A study done earlier this year lead by Ruchika Shaurya Prakash, assistant professor of psychology at Ohio State University and colleagues Robert Motl and Arthur Kramer of the University of Illinois, as well as Erin Snook of the University of Massachusetts, finds that Aerobic Fitness helps protect brains of Multiple Sclerosis Patients. The study conducted that fitter MS patients showed lesser lesions in the brain compared to their less fitter counterparts. This led them to believe that fitness plays a vital role in protecting the brain from deteriorating.
“We found that aerobic fitness has a protective effect on parts of the brain that are most affected by multiple sclerosis,” said Ruchika Shaurya Prakash. “As a result, these fitter patients actually show better performance on tasks that measure processing speed.”
The study found that fitness in multiple sclerosis patients was associated with larger volume of gray matter, accounting for about 20 percent of the volume in gray matter. That’s important, Prakash said, because gray matter is linked to brain processing skills.
The study compares white and gray matter of MS patients to healthy test objects as well as making a comparison between fitter and less fitter MS patients.
Prakash noted that other researchers have found that exercise promotes the production of nerve growth factors, proteins which are important for the growth and maintenance of neurs in the brain. “Our hypothesis is that aerobic exercise enhances these nerve growth factors in MS patients, which increases the volume of the gray matter and increases the integrity of the white matter,” she said. “As a result there is an improvement in cognitive function.”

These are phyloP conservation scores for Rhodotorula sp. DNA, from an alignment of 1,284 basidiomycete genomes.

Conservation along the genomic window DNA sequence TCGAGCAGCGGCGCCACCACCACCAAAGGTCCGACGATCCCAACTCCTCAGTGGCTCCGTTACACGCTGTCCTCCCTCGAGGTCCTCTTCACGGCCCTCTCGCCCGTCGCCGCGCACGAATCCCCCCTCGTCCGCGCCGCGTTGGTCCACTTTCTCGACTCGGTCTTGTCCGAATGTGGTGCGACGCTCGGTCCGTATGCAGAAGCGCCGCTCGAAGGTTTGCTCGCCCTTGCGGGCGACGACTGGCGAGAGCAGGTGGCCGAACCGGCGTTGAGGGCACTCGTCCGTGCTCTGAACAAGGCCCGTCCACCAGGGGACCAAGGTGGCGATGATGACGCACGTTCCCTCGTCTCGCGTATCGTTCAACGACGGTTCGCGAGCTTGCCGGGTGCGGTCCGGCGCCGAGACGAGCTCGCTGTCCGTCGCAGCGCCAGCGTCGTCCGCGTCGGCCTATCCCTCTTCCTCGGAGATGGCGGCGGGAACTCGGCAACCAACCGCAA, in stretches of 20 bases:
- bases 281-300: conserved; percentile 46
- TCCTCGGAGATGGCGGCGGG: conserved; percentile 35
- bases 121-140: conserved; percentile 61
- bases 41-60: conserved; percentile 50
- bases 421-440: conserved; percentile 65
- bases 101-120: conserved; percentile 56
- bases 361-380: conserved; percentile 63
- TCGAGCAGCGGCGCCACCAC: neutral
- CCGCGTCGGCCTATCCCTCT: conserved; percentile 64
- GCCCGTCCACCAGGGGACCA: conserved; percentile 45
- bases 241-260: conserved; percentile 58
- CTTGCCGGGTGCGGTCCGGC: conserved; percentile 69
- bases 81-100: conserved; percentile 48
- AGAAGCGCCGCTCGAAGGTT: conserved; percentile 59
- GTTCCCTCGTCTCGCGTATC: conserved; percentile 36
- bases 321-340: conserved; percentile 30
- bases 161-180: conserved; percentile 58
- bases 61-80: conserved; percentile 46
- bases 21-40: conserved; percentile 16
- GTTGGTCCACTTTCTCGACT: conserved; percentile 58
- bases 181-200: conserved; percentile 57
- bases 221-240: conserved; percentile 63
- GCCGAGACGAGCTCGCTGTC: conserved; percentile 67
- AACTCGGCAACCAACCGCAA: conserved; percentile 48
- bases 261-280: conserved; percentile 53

“For a long time, MS patients were told not to exercise because there was a fear it could exacerbate their symptoms,” she said. “But we’re finding that if MS patients exercise in a controlled setting, it can actually help them with their cognitive function.”
Another GREAT reason for MS patients to do exercise moderately. It doesn’t have to be something extreme (in most cases it shouldn’t) but it’s obviously beneficial to at least try to do something fitness wise.
Here is also some additional advice/information from the National Multiple Sclerosis Society.
My hordes of Neurologists I have been dealing with the past three years were always quite puzzled by how little my brain was affected by the illness, as of yet I don’t have any kind of lesion in my brain that would be worth being worried about. I was always quite fit and grew up with very active and sporty parents so my know-it-all-ness was always thinking that it MUST have something to do with me being very active as long as I can remember. After reading the study I think I really owe them even more thanks then I thought I already would..